Here’s some good news about dogs in China!
After all the recent uproar over the Chinese government’s treatment of dogs, wouldn’t it be interesting if it was the petlover’s who instituted the next cultural revolution in China? Just a thought…
Obedient pooches-for a price
By Miao Qing (China Daily)
The dogs of Wuxi must be very naughty indeed.
Business is booming at a recently opened, 3,000 yuan ($375) per month obedience school in this city in East China’s Jiangsu Province.
Since it accepted its first student in October, the Happy Dog obedience school has trained 17 canines, eight of which have already graduated.
Zhu Min, the school’s president, said local demand for dog obedience training had exceeded his expectations.
“Many people have come to my school to make reservations for their dogs. But we have only been able to help a few dogs because we only have a few trainers,” said Zhu.
Pet dogs are increasingly common in many cities across China, and their number is reportedly on the rise. And more and more city dwellers appear willing to lavish big money on man’s best friend.
Deluxe doghouses and fragrant baths are just two of the luxuries being heaped on China’s pet pooch population.
Obedience schools are the latest treat for well-heeled dogs, and several such schools have recently opened their doors in big cities like Beijing and Shanghai.
“Many dog owners do not know how to tame their pets properly and sometimes spoil them too much, which adds to the difficulty training them,” Zhu told China Daily.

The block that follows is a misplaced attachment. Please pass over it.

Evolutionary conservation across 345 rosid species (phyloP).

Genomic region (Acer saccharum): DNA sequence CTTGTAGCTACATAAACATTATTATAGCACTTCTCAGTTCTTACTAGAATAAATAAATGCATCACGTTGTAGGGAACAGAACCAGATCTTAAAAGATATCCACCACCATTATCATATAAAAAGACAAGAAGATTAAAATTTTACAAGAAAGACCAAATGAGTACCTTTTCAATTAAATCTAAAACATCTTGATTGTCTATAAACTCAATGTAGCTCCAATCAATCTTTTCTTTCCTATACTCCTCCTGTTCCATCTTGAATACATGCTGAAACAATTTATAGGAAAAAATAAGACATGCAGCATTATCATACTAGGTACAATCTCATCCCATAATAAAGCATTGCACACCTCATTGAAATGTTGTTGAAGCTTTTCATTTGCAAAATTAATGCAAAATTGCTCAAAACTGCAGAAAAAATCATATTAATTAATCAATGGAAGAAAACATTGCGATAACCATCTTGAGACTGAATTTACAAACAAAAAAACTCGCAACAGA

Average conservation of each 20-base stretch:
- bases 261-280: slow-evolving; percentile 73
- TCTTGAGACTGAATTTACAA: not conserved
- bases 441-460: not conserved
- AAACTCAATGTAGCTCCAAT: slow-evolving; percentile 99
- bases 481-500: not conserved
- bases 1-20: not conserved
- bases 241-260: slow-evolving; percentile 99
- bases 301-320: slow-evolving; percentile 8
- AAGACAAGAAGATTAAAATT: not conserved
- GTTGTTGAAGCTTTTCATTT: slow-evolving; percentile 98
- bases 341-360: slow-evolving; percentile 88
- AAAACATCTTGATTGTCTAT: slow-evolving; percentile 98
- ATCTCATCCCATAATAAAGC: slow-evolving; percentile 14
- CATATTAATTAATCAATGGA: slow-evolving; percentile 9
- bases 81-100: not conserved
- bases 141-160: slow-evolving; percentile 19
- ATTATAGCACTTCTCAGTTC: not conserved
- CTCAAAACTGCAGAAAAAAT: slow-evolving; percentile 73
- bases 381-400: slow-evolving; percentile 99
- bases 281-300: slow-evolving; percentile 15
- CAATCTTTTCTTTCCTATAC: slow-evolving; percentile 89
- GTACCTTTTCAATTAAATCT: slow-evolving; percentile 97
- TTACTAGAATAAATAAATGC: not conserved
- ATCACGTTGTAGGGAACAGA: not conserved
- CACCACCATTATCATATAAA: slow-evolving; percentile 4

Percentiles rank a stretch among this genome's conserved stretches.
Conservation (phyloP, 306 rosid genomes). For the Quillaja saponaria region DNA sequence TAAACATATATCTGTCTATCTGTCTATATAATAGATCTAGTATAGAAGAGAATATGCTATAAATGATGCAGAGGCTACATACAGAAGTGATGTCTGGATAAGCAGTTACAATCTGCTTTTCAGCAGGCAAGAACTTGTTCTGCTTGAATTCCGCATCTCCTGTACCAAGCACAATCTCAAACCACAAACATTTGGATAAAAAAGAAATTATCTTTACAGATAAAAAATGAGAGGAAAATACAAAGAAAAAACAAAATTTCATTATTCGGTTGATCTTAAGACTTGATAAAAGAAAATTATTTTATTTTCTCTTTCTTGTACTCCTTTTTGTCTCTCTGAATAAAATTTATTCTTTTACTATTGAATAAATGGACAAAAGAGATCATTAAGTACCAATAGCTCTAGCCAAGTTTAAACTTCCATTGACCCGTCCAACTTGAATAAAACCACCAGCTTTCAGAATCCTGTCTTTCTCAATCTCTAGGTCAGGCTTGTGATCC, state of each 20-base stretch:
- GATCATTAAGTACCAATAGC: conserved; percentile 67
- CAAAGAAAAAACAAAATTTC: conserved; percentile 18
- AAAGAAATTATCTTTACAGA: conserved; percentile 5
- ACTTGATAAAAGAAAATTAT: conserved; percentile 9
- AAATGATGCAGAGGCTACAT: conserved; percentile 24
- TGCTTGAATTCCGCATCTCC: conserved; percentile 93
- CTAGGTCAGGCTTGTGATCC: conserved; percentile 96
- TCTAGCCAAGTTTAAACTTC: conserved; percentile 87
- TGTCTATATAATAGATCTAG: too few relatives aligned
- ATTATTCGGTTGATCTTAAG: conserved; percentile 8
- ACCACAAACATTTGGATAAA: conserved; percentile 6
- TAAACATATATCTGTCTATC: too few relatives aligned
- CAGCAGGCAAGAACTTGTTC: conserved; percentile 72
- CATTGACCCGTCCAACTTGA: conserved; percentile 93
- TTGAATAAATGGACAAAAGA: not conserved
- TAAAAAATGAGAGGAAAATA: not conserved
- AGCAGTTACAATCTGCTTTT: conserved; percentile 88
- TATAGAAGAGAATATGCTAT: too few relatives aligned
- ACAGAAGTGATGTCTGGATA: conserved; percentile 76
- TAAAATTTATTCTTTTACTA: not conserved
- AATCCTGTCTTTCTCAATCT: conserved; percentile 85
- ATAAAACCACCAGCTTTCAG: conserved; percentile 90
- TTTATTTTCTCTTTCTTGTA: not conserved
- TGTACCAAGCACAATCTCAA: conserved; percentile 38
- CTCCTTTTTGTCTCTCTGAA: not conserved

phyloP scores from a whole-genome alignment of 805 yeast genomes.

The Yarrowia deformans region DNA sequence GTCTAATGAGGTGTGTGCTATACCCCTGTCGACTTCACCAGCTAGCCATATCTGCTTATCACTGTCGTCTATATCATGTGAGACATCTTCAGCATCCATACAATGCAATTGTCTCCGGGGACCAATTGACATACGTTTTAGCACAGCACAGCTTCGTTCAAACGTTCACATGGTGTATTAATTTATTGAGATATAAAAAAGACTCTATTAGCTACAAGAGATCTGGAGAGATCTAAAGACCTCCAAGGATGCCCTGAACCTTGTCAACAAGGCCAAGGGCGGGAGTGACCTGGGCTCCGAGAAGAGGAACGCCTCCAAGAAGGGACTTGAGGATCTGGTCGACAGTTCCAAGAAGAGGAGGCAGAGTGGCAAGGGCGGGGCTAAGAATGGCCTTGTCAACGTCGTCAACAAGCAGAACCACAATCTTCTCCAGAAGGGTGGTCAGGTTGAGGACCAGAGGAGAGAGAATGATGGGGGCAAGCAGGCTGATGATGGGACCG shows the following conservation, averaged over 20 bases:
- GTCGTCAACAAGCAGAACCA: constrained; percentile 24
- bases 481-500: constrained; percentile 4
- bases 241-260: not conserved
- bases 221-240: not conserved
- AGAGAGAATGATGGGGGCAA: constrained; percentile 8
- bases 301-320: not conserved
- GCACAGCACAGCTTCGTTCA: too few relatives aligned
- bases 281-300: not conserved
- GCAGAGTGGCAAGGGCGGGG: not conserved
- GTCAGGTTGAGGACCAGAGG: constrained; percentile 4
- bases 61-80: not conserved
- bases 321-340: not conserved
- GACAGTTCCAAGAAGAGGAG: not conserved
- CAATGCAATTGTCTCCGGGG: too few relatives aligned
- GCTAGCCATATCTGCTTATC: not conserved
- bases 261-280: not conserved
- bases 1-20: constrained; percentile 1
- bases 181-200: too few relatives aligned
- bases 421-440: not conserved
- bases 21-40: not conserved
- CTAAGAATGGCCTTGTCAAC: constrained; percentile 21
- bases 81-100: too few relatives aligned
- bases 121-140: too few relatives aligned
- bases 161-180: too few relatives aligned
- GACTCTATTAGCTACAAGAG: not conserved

He added that most of his students were so badly behaved that their owners could no longer tolerate them. A woman surnamed Ding who recently sent her Labrador to the Happy Dog complained her pet had cultivated such annoying habits as urinating everywhere and barking through the night.
But not all the dogs at the Happy Dog are such hard cases. Some people have invested in the future good manners of their puppies by bringing them to Zhu’s school.
He described such early interventions as “a good trend” because it is easier to train puppies than mature dogs.
Despite its popularity, the Happy Dog’s tuition fees, which are far higher than the local per capita average monthly income of less than 2,000 yuan ($250), have inspired some criticism. Training a dog to stop attacking people costs 3,000-5000 yuan ($375-625), while a course aimed at preventing pooches from relieving themselves on the floor costs 2,000 yuan ($250).
“This kind of training is luxurious, and most dog owners in the city cannot afford the fees,” said a local citizen surnamed Geng. “It is a bit ironic that it costs as much to send a dog to school as it does to send our children.”
Zhu conceded that the cost is high, but said it is reasonable because the kind of training available at Happy Dog requires a lot of effort and time from trainers. And such professionals are scarce in this country.
“Our training system is one person to one dog, which is very different from the normal class-based method,” he said.
A dog owner surnamed Wang said he appreciated Zhu’s school. He said dogs bring their owners much pleasure, but can cause problems for other people if they are not well-behaved.
“If a dog owner fails to teach his dog to behave, why not have it trained at a dogs’ school?” the dog owner said.